Public Health England: National Dental Epidemiology Programme for England: oral health survey of 3-year-old children 2020

Early Years and Oral Health

Giving every child the best start in life is an underlying theme in all aspects of Early Years frameworks. Childhood disadvantage can significantly impact adult health, and behaviours and habits formed early on can continue into adult life.  Shockingly, a recent dental health survey of 3 year olds showed that children in Derbyshire already have experience of decayed, missing and filled teeth at this early age.

Evidence based studies have found that children living in areas of deprivation are more likely to:

  • Either share or not own a toothbrush
  • Not brush regularly
  • Brush unsupervised
  • Consume sugary drinks and snacks more frequently
  • Visit the dentist less frequently.

 We also know that prevention of tooth decay is linked to: 

  • Brushing last thing at night and at least one other occasion
  • Supervised brushing by an adult
  • Using a pea size amount of toothpaste containing at least 1000ppm of fluoride. For the best control of decay family toothpaste is best. 
  • Spitting out after brushing and not rinsing.
  • Reducing the frequency of sugary foods/drinks – no more than four episodes within each day.
  • Children who establish good brushing habits from an early age have fewer problems with tooth decay

The Oral Health Promotion team deliver evidence based training following the guidance below to help early years and school settings set up supervised tooth brushing programmes.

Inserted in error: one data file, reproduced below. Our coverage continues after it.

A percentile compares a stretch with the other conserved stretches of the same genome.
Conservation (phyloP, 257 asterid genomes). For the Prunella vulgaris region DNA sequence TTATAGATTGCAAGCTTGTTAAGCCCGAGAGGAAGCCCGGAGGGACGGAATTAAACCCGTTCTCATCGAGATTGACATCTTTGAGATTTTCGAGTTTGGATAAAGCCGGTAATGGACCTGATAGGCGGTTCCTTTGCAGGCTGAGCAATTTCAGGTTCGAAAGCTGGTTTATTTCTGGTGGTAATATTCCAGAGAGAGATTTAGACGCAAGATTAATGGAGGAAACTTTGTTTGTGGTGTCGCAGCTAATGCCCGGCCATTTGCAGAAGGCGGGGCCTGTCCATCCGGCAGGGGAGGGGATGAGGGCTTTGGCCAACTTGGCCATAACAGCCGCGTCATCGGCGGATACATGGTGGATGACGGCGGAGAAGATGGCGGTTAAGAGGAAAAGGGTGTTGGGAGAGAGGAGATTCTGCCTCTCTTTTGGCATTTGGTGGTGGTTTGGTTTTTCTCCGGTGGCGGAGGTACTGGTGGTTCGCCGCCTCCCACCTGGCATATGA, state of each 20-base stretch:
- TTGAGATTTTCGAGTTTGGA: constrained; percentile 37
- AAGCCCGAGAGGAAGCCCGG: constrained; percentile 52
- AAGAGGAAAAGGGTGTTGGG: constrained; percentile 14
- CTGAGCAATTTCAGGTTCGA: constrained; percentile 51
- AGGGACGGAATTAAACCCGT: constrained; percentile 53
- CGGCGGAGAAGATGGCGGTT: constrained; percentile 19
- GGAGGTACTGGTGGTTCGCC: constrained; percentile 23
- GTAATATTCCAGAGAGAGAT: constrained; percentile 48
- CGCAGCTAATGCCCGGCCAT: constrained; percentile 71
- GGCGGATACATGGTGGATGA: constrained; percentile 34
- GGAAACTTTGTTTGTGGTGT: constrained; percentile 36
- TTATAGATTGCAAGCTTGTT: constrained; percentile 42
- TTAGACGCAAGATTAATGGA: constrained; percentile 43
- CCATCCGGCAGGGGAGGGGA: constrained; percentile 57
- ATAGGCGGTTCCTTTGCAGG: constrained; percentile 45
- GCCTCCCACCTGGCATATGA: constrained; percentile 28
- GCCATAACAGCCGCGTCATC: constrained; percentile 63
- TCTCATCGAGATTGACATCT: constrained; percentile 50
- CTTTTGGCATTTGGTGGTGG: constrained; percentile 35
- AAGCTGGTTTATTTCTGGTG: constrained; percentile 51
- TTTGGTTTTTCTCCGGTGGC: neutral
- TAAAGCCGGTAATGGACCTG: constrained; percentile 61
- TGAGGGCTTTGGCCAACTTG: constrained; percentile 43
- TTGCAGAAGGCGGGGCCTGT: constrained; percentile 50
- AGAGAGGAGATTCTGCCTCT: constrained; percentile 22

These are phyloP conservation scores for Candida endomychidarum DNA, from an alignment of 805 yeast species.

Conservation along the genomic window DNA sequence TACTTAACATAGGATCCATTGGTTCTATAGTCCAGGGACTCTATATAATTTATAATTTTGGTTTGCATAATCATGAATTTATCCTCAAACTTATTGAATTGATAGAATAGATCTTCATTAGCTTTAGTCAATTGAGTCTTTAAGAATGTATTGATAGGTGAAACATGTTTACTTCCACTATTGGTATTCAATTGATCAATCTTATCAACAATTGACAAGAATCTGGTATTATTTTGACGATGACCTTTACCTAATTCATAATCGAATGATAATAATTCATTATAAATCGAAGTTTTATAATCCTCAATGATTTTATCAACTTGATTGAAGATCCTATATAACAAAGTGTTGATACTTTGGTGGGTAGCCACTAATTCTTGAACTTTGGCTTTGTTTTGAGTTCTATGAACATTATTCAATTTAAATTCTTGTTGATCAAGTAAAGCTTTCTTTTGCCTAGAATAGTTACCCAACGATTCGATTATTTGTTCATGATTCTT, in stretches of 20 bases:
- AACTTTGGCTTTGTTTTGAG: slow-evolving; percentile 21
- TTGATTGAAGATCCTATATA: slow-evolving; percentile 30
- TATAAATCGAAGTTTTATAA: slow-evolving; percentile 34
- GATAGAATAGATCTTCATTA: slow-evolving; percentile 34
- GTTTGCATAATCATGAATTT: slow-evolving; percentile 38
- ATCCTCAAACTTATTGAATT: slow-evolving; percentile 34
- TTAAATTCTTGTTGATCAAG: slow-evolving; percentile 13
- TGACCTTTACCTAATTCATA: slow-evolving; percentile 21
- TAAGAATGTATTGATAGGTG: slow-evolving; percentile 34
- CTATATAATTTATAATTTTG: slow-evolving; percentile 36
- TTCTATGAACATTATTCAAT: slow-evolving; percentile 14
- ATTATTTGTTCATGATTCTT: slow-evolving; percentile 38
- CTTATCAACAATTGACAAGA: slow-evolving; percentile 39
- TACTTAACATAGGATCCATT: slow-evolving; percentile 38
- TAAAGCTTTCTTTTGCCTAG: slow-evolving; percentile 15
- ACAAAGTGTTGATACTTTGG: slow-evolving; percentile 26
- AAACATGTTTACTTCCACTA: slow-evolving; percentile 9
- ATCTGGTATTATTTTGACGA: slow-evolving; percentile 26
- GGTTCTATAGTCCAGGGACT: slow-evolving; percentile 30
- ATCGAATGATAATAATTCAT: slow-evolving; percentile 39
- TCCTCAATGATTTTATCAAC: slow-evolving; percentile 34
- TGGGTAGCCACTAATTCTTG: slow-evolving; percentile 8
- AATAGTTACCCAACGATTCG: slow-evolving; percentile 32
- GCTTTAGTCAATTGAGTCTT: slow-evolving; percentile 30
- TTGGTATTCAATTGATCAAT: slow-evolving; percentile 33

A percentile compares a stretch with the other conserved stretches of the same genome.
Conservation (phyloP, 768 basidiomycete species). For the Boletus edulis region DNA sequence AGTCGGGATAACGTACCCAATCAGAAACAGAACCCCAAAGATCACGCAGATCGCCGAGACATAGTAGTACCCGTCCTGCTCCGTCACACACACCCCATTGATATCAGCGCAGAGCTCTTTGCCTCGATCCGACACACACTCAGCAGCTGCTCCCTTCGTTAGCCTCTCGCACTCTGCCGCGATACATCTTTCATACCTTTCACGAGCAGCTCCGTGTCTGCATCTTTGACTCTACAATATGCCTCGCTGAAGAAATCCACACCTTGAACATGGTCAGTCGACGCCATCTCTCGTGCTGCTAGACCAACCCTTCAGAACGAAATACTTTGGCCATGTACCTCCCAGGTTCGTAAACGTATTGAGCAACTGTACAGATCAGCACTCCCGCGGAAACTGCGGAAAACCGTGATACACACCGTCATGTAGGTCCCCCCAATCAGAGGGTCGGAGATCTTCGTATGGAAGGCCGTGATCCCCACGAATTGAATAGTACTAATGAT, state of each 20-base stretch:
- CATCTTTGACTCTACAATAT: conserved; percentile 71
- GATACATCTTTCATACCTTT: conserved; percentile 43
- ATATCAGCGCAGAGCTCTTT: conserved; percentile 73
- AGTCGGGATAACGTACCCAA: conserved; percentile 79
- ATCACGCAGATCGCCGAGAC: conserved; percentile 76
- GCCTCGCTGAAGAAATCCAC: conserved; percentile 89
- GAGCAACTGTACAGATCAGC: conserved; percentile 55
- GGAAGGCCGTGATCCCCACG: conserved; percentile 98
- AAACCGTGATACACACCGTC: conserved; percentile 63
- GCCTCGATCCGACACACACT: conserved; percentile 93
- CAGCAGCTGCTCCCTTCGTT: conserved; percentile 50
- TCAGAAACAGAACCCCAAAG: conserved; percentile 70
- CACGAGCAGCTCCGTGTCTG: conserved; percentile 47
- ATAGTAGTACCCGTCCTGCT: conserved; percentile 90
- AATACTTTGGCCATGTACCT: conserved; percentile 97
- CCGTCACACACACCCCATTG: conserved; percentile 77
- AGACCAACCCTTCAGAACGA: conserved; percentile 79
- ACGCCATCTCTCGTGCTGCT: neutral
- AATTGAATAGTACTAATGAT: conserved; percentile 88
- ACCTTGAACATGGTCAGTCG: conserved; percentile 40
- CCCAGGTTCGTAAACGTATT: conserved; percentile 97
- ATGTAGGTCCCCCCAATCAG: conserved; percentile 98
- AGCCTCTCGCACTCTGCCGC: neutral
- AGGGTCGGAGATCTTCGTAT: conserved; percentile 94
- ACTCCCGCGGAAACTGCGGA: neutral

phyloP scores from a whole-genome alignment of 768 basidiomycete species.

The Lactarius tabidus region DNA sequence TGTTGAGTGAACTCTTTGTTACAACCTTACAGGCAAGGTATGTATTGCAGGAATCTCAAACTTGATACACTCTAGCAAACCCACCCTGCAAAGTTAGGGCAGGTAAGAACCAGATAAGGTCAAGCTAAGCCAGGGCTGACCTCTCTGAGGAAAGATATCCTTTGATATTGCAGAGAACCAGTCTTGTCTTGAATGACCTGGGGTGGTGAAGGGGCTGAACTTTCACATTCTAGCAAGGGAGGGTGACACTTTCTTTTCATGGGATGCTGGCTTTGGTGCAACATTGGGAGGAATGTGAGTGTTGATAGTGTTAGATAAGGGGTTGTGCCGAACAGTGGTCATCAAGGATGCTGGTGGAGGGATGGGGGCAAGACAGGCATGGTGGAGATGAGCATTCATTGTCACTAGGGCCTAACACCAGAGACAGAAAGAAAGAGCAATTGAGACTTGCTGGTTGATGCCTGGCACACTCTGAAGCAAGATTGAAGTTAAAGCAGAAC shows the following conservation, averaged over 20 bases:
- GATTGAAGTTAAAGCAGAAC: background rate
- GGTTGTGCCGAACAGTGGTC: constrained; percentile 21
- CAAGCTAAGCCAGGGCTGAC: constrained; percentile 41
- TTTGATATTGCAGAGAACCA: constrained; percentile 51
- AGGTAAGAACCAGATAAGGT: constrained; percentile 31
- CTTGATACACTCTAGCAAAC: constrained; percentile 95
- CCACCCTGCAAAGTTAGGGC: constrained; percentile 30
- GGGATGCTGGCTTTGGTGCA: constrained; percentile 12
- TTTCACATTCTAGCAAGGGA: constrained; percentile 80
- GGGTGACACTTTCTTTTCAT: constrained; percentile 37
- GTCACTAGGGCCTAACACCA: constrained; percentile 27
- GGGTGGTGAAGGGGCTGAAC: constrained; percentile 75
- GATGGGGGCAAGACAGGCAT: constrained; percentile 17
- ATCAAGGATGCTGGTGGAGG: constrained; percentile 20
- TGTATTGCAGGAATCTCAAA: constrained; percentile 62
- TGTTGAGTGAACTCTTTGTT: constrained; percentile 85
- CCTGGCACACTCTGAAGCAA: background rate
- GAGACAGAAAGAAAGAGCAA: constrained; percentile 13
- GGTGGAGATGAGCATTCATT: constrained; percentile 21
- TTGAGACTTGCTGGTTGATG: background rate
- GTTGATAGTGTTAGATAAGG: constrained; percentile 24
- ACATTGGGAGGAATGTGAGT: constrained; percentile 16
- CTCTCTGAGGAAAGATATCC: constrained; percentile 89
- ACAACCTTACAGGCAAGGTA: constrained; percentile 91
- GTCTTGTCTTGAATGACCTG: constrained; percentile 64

1. PHE Toolkit to support commissioning of supervised tooth brushing programmes in early years
  2.  COVID-19: supervised toothbrushing programmes

The Early Years Setting provides a learning environment in which children can develop lifelong skills, attitudes, behaviours and knowledge to influence positive oral and health outcomes in later life. Establishing tooth brushing routines within early years settings can easily be linked to the main components of the early year’s curriculum.

Smile4Life is our supervised toothbrushing programme. It is an early year’s intervention offering children the chance to have additional toothbrushing sessions, which help them to develop toothbrushing as a life skill.

We offer this programme to early years settings who provide care to children in areas of high deprivation and where funded two-year-old places are taken up.

If your setting does not meet these criteria, we can offer you discounted rates for toothbrushes and paste and storage racks for you to buy in. Training and ongoing support from our Oral Health Team will be provided free of charge to enable you to set up and deliver a successful preventive oral health intervention for your children.

Register your interest here.